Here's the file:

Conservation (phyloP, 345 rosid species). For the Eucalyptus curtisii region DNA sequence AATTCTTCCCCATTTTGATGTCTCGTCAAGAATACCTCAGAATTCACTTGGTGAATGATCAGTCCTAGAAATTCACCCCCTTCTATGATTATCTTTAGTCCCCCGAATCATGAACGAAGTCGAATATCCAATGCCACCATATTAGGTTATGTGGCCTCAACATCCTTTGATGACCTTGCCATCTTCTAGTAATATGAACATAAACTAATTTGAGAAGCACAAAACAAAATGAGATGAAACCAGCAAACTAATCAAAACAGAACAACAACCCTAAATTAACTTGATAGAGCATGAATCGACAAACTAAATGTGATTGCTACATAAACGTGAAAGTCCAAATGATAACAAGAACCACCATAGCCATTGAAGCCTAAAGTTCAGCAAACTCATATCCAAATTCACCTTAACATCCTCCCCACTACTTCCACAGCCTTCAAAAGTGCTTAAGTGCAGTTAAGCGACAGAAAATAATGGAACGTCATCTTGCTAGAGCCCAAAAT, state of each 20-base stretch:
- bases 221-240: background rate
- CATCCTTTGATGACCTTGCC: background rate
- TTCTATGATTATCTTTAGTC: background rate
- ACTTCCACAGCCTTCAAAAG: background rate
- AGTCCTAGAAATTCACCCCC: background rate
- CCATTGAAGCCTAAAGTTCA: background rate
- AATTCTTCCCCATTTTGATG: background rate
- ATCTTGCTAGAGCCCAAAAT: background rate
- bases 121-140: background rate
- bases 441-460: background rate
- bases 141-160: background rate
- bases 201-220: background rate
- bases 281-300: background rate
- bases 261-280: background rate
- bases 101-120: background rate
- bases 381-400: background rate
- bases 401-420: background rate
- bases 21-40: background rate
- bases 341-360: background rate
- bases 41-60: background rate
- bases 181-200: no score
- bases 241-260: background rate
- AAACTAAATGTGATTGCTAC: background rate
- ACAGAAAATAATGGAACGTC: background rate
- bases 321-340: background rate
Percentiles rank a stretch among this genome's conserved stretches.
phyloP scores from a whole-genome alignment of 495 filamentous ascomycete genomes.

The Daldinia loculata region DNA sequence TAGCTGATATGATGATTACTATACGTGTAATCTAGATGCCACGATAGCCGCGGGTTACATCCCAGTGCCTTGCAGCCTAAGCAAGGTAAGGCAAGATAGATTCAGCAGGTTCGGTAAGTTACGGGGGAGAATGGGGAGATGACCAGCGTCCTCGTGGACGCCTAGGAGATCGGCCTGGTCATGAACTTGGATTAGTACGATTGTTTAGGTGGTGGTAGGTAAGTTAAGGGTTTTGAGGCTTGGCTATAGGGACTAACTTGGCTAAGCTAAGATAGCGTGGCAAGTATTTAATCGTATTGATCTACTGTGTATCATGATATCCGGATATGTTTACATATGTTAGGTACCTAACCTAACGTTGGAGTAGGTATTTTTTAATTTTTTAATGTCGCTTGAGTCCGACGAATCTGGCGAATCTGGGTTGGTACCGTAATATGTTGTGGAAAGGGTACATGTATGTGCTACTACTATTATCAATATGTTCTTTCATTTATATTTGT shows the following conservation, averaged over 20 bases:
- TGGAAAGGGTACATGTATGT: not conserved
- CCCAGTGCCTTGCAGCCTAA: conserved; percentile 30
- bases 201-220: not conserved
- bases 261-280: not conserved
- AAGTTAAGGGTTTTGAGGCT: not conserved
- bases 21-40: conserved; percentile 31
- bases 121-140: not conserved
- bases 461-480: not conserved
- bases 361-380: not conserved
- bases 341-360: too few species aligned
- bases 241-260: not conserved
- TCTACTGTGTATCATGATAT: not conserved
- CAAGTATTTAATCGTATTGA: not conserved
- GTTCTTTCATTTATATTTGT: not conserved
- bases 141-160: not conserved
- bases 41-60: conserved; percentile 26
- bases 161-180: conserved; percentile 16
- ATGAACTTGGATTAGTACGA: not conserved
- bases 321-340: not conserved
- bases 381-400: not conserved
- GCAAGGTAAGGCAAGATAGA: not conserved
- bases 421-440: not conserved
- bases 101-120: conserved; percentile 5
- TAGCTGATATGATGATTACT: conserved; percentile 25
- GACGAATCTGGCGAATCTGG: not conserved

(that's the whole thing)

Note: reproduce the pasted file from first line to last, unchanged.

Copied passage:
Conservation (phyloP, 345 rosid species). For the Eucalyptus curtisii region DNA sequence AATTCTTCCCCATTTTGATGTCTCGTCAAGAATACCTCAGAATTCACTTGGTGAATGATCAGTCCTAGAAATTCACCCCCTTCTATGATTATCTTTAGTCCCCCGAATCATGAACGAAGTCGAATATCCAATGCCACCATATTAGGTTATGTGGCCTCAACATCCTTTGATGACCTTGCCATCTTCTAGTAATATGAACATAAACTAATTTGAGAAGCACAAAACAAAATGAGATGAAACCAGCAAACTAATCAAAACAGAACAACAACCCTAAATTAACTTGATAGAGCATGAATCGACAAACTAAATGTGATTGCTACATAAACGTGAAAGTCCAAATGATAACAAGAACCACCATAGCCATTGAAGCCTAAAGTTCAGCAAACTCATATCCAAATTCACCTTAACATCCTCCCCACTACTTCCACAGCCTTCAAAAGTGCTTAAGTGCAGTTAAGCGACAGAAAATAATGGAACGTCATCTTGCTAGAGCCCAAAAT, state of each 20-base stretch:
- bases 221-240: background rate
- CATCCTTTGATGACCTTGCC: background rate
- TTCTATGATTATCTTTAGTC: background rate
- ACTTCCACAGCCTTCAAAAG: background rate
- AGTCCTAGAAATTCACCCCC: background rate
- CCATTGAAGCCTAAAGTTCA: background rate
- AATTCTTCCCCATTTTGATG: background rate
- ATCTTGCTAGAGCCCAAAAT: background rate
- bases 121-140: background rate
- bases 441-460: background rate
- bases 141-160: background rate
- bases 201-220: background rate
- bases 281-300: background rate
- bases 261-280: background rate
- bases 101-120: background rate
- bases 381-400: background rate
- bases 401-420: background rate
- bases 21-40: background rate
- bases 341-360: background rate
- bases 41-60: background rate
- bases 181-200: no score
- bases 241-260: background rate
- AAACTAAATGTGATTGCTAC: background rate
- ACAGAAAATAATGGAACGTC: background rate
- bases 321-340: background rate
Percentiles rank a stretch among this genome's conserved stretches.
phyloP scores from a whole-genome alignment of 495 filamentous ascomycete genomes.

The Daldinia loculata region DNA sequence TAGCTGATATGATGATTACTATACGTGTAATCTAGATGCCACGATAGCCGCGGGTTACATCCCAGTGCCTTGCAGCCTAAGCAAGGTAAGGCAAGATAGATTCAGCAGGTTCGGTAAGTTACGGGGGAGAATGGGGAGATGACCAGCGTCCTCGTGGACGCCTAGGAGATCGGCCTGGTCATGAACTTGGATTAGTACGATTGTTTAGGTGGTGGTAGGTAAGTTAAGGGTTTTGAGGCTTGGCTATAGGGACTAACTTGGCTAAGCTAAGATAGCGTGGCAAGTATTTAATCGTATTGATCTACTGTGTATCATGATATCCGGATATGTTTACATATGTTAGGTACCTAACCTAACGTTGGAGTAGGTATTTTTTAATTTTTTAATGTCGCTTGAGTCCGACGAATCTGGCGAATCTGGGTTGGTACCGTAATATGTTGTGGAAAGGGTACATGTATGTGCTACTACTATTATCAATATGTTCTTTCATTTATATTTGT shows the following conservation, averaged over 20 bases:
- TGGAAAGGGTACATGTATGT: not conserved
- CCCAGTGCCTTGCAGCCTAA: conserved; percentile 30
- bases 201-220: not conserved
- bases 261-280: not conserved
- AAGTTAAGGGTTTTGAGGCT: not conserved
- bases 21-40: conserved; percentile 31
- bases 121-140: not conserved
- bases 461-480: not conserved
- bases 361-380: not conserved
- bases 341-360: too few species aligned
- bases 241-260: not conserved
- TCTACTGTGTATCATGATAT: not conserved
- CAAGTATTTAATCGTATTGA: not conserved
- GTTCTTTCATTTATATTTGT: not conserved
- bases 141-160: not conserved
- bases 41-60: conserved; percentile 26
- bases 161-180: conserved; percentile 16
- ATGAACTTGGATTAGTACGA: not conserved
- bases 321-340: not conserved
- bases 381-400: not conserved
- GCAAGGTAAGGCAAGATAGA: not conserved
- bases 421-440: not conserved
- bases 101-120: conserved; percentile 5
- TAGCTGATATGATGATTACT: conserved; percentile 25
- GACGAATCTGGCGAATCTGG: not conserved